And BLAMMO, it’s not just that the Yankees are back in the ALCS, with a chance to win the whole danged thing, it’s how well they’re suddenly set up for the future. Now they have a young shortstop who should be better than most of his peers for a while. They’ve turned Aaron Judge from a “maybe Chris Carter with an extra 20 points of batting average, idk” into an MVP candidate. Gary Sanchez didn’t miss a beat. They used that farm system to nab long-term players like Tommy Kahnle and Sonny Gray. They proved adept at resurrecting careers, like those of Aaron Hicks and Starlin Castro.

And, perhaps as terrifying as any of the above, their recent post-Beltran-McCann austerity and ability to avoid nine-figure contracts will give them room to blow up the free agent market soon. Maybe this year.

All without the painful rebuilding the Phillies are going through. Without the painful rebuilding Yankee-haters have been waiting for since Jorge Posada was in his late-30s and still cranking dingers. Without ... well, without the pain that it almost feels like a franchise this successful deserves.

Instead, they’re here, they’re loaded, and they’re set up for the future. If you’re worried about the payroll, and how much money they’ll have, that’s understandable, but it’s how the Yankees avoided the complete rebuild in the first place that would scare me the most.

Aaron Judge was drafted 32nd overall in 2013, which means that most of the teams in baseball could have had him, but chose someone else. That makes it a sad what-if for fans of other teams. The Rays could have had him ... the Giants ... the A’s ... the Reds ... and all of those fans get to wonder what it would have been like to have Judge on their roster.

Except it doesn’t work like that. If the Giants had Judge, I’m not convinced that he would be an everyday player, much less an MVP candidate. The ability of all 30 teams to take six metric tons of hitting clay and mold it into an All-Star was not distributed equally. The Yankees did it, though.

Just like they did it with Gary Sanchez. Just like they’re probably going to do with Gleyber Torres and Clint Frazier. And it’s not just limited to the hitters, considering that Luis Severino fell off the wall and shattered into a million pieces last year, but the Yankees were capable of calmly rebuilding him, piece by piece. They’re doing the kinds of internal and developmental magic that the Rays or A’s need to do to contend ... except they’re the damn Yankees, which means they can also afford to slap a Todd Frazier onto their roster when they need to.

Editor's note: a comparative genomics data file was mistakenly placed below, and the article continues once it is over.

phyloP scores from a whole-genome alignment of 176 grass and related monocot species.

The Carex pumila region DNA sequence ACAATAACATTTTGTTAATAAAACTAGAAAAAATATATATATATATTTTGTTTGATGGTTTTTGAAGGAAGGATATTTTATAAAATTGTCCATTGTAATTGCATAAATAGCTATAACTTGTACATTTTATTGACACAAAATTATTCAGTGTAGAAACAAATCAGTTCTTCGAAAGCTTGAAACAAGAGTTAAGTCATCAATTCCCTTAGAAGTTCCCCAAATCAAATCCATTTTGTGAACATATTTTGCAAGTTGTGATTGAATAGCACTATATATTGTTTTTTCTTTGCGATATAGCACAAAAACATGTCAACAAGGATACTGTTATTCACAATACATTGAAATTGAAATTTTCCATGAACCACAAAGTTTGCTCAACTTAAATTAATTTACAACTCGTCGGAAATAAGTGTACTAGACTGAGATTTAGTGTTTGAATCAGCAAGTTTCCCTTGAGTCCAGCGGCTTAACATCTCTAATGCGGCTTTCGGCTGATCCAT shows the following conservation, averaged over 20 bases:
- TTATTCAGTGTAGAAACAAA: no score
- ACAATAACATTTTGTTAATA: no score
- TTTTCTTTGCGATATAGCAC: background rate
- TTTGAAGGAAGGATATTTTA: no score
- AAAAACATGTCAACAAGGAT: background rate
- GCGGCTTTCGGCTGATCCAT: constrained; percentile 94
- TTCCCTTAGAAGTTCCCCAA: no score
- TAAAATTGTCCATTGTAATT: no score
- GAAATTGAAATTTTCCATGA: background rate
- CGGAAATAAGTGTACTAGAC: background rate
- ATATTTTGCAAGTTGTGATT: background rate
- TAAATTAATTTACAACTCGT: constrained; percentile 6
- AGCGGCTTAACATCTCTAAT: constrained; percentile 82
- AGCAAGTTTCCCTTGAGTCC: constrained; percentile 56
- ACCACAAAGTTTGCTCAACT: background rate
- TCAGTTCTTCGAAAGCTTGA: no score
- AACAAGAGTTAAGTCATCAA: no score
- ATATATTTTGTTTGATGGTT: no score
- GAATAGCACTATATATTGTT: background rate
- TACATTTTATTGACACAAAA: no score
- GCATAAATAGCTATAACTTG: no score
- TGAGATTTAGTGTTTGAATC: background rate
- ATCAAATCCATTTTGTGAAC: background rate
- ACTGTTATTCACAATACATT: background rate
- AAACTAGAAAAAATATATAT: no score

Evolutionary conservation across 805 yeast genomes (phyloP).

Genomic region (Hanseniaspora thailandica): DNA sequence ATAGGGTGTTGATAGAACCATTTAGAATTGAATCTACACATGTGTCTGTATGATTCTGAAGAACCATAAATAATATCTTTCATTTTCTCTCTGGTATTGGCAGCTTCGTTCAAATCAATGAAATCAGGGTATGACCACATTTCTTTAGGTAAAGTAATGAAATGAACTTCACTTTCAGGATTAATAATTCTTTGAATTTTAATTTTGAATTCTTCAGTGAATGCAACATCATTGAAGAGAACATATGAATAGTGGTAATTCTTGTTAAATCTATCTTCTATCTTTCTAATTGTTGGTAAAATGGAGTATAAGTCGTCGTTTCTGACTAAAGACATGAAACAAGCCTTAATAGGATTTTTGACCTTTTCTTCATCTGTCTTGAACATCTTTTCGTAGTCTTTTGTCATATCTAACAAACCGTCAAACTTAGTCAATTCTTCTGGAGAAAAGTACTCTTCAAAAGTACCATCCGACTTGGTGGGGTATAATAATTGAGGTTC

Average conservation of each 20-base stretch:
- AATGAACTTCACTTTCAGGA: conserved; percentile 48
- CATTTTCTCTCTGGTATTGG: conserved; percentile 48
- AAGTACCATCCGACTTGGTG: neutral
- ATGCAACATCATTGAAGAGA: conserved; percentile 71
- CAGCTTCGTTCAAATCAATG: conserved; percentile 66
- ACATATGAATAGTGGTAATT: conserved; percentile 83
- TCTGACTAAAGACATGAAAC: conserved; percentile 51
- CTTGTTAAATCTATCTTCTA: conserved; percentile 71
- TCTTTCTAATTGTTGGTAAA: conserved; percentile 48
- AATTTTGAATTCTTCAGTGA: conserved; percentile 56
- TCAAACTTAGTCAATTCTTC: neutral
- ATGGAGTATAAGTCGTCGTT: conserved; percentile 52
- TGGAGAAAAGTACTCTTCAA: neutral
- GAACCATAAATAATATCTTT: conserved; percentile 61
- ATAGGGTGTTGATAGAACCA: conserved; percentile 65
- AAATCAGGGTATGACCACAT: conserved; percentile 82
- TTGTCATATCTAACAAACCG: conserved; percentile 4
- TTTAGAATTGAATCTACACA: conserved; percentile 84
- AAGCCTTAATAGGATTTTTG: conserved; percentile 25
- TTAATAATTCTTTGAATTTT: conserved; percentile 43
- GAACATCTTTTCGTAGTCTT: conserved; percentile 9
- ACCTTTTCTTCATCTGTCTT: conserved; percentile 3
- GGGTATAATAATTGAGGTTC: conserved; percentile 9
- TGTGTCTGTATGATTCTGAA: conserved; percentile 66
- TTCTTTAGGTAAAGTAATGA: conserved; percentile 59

Not every team can build an Aaron Judge from the kit they get in the mail, but the Yankees did. And it might be the scariest skill a rich organization can have. There have been missteps along the way (it took a different set of mechanics to rebuild Ivan Nova, for example), but they’re set up as well as almost any other team in baseball when it comes to the current roster, the organizational depth, the money they have to spend in the short term, and their ability to keep a roster together, like the Yankees are known for doing.

And it all came without the pain.

The Yankees probably deserved more pain.

Well, like Yogi Berra once said, deserve’s got nothin’ to do with it, and now we’re stuck in a reality where the Yankees cut in line. Of all the teams to cut in line, this sure seems like the most unfair, but at least they’re fun to watch. They’re in the ALCS again, which means they’re close to the World Series, which means they’re close to winning another World Series.

It all happened so quickly, and it’s not going to go away nearly that quick. Get used to the Yankees. They did not sign for the shipment of pain, and it was returned to sender. Some of it was already redistributed to the Twins and Indians. There will be much more to distribute in the coming years.